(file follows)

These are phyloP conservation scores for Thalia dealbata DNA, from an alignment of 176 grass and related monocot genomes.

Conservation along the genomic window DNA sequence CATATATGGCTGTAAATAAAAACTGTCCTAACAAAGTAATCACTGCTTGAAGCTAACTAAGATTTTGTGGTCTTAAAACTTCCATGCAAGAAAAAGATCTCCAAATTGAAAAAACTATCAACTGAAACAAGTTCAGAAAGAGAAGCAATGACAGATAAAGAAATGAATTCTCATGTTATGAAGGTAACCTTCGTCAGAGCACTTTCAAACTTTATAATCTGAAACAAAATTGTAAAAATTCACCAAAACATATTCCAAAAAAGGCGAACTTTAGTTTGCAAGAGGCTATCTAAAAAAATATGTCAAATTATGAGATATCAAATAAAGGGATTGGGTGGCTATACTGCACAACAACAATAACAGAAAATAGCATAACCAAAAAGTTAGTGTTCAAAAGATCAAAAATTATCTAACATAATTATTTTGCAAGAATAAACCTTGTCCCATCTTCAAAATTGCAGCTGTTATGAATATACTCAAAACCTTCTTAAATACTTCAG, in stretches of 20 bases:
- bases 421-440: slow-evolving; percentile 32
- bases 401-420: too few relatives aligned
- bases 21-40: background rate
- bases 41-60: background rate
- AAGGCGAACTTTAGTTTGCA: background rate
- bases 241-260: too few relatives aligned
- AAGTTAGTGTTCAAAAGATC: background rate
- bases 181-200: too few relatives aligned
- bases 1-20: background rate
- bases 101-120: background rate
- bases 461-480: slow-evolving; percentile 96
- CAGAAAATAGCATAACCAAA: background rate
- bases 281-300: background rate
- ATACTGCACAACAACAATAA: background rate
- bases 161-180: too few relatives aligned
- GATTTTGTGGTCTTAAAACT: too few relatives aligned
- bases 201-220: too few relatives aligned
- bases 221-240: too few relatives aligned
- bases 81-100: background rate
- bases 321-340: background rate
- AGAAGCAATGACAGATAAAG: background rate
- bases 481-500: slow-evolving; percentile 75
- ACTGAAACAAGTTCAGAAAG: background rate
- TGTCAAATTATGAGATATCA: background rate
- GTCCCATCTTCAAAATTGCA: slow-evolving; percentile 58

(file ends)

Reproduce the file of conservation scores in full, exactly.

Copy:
These are phyloP conservation scores for Thalia dealbata DNA, from an alignment of 176 grass and related monocot genomes.

Conservation along the genomic window DNA sequence CATATATGGCTGTAAATAAAAACTGTCCTAACAAAGTAATCACTGCTTGAAGCTAACTAAGATTTTGTGGTCTTAAAACTTCCATGCAAGAAAAAGATCTCCAAATTGAAAAAACTATCAACTGAAACAAGTTCAGAAAGAGAAGCAATGACAGATAAAGAAATGAATTCTCATGTTATGAAGGTAACCTTCGTCAGAGCACTTTCAAACTTTATAATCTGAAACAAAATTGTAAAAATTCACCAAAACATATTCCAAAAAAGGCGAACTTTAGTTTGCAAGAGGCTATCTAAAAAAATATGTCAAATTATGAGATATCAAATAAAGGGATTGGGTGGCTATACTGCACAACAACAATAACAGAAAATAGCATAACCAAAAAGTTAGTGTTCAAAAGATCAAAAATTATCTAACATAATTATTTTGCAAGAATAAACCTTGTCCCATCTTCAAAATTGCAGCTGTTATGAATATACTCAAAACCTTCTTAAATACTTCAG, in stretches of 20 bases:
- bases 421-440: slow-evolving; percentile 32
- bases 401-420: too few relatives aligned
- bases 21-40: background rate
- bases 41-60: background rate
- AAGGCGAACTTTAGTTTGCA: background rate
- bases 241-260: too few relatives aligned
- AAGTTAGTGTTCAAAAGATC: background rate
- bases 181-200: too few relatives aligned
- bases 1-20: background rate
- bases 101-120: background rate
- bases 461-480: slow-evolving; percentile 96
- CAGAAAATAGCATAACCAAA: background rate
- bases 281-300: background rate
- ATACTGCACAACAACAATAA: background rate
- bases 161-180: too few relatives aligned
- GATTTTGTGGTCTTAAAACT: too few relatives aligned
- bases 201-220: too few relatives aligned
- bases 221-240: too few relatives aligned
- bases 81-100: background rate
- bases 321-340: background rate
- AGAAGCAATGACAGATAAAG: background rate
- bases 481-500: slow-evolving; percentile 75
- ACTGAAACAAGTTCAGAAAG: background rate
- TGTCAAATTATGAGATATCA: background rate
- GTCCCATCTTCAAAATTGCA: slow-evolving; percentile 58